The gustatory voyage of the Beagle, part 1
February 12, 2009 6 Comments
I have a soft spot for food writing in books that are not about food. Experiments in living off the land in My Side of the Mountain, the expansive feasts put on by the woodland creatures in the Redwall series, the culinary culture of the Lenape Indians – the depictions of food and food preparation in these stories are what stand out in my memory.
So to commemorate Darwin’s 200th birthday this week, I’ll highlight some of my favorite culinary passages in The Voyage of the Beagle, Darwin’s diaries describing the years he spent traveling around the world as the naturalist on board HMS Beagle. I’m only part way through, so consider this part 1.
It is often the case that Darwin exposes his wry humor when speaking of food. Take, for example, his description of the difficulty they sometimes had in procuring food from their hosts:
On first arriving it was our custom to … ask the senhor to do us the favour to give us something to eat. ‘Anything you choose, sir,’ was his usual answer. For the first few times, vainly I thanked providence for having guided us to so good a man. The conversation proceeding, the case universally became deplorable. ‘Any fish can you do us the favour of giving?’ — ‘Oh! no, sir.’ — ‘Any soup?’ — ‘No, sir.’ — ‘Any bread?’ — ‘Oh! no, sir.’ — ‘Any dried meat?’ — ‘Oh! no, sir.’ … It not unfrequently happened, that we were obliged to kill, with stones, the poultry for our own supper. When, thoroughly exhausted by fatigue and hunger, we timorously hinted that we should be glad of our meal, the pompous, and (though true) most unsatisfactory answer was ‘It will be ready when it is ready.’
Contrast this with a sumptuous dinner hosted by a well-stocked relative of a member of Darwin’s party just a few days later:
[The] profusion of food showed itself at dinner, where, if the tables did not groan, the guests surely did; for each person is expected to eat of every dish. One day, having, as I thought, nicely calculated so that nothing should go away untasted, to my utter dismay a roast turkey and a pig appeared in all their substantial reality.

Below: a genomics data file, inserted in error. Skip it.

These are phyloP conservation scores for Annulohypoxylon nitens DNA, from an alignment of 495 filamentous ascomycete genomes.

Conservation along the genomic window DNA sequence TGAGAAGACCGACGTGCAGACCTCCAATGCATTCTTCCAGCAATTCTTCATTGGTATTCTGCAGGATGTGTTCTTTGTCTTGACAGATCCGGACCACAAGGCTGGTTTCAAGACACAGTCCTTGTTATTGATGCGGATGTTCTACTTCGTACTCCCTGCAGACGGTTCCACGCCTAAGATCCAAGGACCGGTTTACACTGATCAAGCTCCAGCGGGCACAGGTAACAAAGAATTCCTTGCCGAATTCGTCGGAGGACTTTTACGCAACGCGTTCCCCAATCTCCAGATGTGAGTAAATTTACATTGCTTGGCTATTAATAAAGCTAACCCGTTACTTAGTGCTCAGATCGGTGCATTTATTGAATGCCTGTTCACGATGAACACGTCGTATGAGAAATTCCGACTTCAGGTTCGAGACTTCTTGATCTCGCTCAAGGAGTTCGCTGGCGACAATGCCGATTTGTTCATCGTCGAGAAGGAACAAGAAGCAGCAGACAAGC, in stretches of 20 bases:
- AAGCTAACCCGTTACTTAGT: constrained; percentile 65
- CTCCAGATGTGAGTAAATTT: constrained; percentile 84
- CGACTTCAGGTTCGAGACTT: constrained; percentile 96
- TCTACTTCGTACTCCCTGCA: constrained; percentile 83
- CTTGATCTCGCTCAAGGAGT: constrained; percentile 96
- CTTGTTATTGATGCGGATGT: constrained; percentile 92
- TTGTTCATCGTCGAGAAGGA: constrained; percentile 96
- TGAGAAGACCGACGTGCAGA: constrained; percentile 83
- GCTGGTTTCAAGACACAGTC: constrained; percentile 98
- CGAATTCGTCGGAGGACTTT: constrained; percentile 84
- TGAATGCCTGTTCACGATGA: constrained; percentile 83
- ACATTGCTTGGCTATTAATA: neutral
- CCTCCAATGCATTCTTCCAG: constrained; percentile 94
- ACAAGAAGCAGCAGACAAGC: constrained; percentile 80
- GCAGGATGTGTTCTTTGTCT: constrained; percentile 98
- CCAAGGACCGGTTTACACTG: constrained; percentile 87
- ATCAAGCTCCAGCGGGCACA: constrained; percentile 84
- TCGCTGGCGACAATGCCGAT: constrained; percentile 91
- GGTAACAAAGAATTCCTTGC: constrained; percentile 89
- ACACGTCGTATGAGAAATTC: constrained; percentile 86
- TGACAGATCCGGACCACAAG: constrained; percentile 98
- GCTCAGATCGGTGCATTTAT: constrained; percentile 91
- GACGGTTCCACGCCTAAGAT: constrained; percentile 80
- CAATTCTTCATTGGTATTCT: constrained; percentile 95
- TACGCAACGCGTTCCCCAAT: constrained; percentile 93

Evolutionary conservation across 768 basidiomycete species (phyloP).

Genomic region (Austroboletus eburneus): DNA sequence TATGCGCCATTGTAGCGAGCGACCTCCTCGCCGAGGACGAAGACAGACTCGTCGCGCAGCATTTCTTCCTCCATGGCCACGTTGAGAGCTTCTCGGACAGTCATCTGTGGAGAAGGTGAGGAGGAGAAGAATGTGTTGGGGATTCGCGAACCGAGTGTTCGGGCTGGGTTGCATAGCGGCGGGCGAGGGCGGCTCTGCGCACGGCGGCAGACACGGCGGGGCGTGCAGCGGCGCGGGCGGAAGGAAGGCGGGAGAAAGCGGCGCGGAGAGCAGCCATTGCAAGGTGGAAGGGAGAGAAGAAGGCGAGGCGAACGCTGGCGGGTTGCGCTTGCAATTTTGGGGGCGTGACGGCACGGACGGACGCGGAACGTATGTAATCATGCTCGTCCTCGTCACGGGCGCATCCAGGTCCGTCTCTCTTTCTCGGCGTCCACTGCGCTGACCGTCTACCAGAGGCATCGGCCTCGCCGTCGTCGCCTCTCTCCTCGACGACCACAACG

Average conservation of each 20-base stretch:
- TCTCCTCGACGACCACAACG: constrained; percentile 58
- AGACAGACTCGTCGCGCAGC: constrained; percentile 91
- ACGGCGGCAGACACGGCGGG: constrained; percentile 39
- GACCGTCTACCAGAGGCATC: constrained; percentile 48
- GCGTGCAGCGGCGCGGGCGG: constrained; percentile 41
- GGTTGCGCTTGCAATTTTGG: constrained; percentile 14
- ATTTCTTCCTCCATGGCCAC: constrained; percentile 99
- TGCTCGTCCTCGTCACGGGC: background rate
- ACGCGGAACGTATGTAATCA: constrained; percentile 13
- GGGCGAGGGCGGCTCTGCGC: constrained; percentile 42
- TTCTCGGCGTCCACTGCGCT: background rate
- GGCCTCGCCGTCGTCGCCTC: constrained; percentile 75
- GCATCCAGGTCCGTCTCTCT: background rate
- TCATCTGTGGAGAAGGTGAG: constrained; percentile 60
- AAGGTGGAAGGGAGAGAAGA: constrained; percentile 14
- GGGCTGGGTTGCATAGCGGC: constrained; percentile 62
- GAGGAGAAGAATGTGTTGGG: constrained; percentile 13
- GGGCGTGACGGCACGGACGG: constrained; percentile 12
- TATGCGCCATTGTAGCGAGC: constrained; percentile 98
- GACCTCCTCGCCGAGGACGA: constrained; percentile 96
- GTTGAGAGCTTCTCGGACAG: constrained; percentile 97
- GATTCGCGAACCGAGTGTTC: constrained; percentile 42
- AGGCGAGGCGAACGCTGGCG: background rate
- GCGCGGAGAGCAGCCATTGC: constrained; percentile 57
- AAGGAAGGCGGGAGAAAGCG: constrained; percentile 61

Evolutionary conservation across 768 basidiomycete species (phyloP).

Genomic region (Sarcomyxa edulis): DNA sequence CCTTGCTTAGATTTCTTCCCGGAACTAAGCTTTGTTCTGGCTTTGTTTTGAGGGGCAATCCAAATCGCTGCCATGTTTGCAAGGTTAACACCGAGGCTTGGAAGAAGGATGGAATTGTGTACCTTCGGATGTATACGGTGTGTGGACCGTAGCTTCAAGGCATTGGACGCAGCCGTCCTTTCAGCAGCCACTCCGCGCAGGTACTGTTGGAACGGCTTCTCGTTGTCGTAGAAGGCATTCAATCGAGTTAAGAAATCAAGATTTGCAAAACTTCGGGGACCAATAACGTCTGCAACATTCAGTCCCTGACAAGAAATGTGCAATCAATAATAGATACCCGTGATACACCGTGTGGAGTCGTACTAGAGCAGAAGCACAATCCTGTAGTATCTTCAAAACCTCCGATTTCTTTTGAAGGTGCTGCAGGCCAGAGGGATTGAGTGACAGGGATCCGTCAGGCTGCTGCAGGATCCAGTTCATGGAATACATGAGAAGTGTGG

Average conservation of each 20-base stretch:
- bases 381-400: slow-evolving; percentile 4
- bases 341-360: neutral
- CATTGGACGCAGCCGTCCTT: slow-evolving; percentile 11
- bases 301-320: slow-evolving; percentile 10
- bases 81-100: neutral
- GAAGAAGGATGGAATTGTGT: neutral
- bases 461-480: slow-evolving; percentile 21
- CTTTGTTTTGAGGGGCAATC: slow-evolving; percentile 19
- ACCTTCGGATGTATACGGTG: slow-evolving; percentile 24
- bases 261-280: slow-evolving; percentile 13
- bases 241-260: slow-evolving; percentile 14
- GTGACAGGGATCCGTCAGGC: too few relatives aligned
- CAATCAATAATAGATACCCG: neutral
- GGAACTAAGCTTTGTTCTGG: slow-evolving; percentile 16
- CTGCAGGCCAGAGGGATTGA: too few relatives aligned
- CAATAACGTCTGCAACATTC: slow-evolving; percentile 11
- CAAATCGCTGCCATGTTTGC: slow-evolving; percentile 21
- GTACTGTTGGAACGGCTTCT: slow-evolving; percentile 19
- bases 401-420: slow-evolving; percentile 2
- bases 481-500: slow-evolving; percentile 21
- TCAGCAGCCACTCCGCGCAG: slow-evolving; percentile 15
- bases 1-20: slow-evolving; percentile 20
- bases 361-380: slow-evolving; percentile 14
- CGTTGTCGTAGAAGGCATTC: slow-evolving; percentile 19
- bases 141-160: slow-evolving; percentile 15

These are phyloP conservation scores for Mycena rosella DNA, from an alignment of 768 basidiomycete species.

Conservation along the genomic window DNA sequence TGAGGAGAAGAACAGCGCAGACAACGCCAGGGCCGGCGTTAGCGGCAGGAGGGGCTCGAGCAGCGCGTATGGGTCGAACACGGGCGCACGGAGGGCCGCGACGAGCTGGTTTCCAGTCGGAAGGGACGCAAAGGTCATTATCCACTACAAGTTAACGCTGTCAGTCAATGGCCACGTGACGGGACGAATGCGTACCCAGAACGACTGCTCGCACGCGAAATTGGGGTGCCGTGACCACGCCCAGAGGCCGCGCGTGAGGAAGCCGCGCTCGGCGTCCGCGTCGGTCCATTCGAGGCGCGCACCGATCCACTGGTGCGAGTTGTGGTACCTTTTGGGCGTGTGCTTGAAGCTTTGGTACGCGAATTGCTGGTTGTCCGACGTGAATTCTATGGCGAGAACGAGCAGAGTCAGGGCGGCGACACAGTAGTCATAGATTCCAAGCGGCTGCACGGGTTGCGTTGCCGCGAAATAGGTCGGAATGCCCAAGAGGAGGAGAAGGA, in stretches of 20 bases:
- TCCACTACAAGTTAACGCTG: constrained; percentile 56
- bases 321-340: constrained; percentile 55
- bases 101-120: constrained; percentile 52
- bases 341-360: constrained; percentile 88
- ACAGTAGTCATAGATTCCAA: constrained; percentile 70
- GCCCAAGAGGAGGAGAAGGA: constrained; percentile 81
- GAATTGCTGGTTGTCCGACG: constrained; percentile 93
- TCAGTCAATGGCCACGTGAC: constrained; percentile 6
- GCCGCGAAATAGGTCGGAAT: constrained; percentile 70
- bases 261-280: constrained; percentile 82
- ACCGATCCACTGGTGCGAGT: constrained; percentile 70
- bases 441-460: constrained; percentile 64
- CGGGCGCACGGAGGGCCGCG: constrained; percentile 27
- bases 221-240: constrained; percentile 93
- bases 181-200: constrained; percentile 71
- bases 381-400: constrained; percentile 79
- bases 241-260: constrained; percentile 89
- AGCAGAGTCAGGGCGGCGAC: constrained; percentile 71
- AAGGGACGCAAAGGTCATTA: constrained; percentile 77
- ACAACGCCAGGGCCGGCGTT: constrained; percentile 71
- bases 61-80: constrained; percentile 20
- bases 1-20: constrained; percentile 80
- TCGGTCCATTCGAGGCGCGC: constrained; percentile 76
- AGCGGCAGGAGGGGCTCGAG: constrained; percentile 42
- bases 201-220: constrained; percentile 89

When describing the animals he encounters, Darwin sometimes includes a note about its culinary value. For instance, the meat of the water-hog (Hydrochoerus capybara), the largest living rodent in the world, is apparently “very indifferent,” though it supposedly tastes like pork and is considered a delicacy today. Of an aggressive carrion-eating bird, the Polyborus Novae Zelandiae (probably a species of Caracara), Darwin writes, “the sealers say that the flesh of these birds, when cooked, is quite white, and very good eating; but bold must the man be who attempts such a meal.”
Neither of these sounded particularly appetizing, but later on Darwin mentions that armadillo is “a most excellent dish when roasted in its shell.” I <3 roasting, so this claim prompted me to search for recipes online – pointless, in retrospect, since I lack the means to procure armadillo in suburban California. At any rate, all I could find were some armadillo-inspired dishes and a bare-bones fact sheet confirming that people do indeed consume armadillo roasted in the shell. Ah well. Now I know what to ask for when I visit South America, or, hey, even Texas!
It’s said that the way to a man’s heart is through his stomach. So Happy Birthday, Charles – can’t wait to learn more about you through your culinary adventures!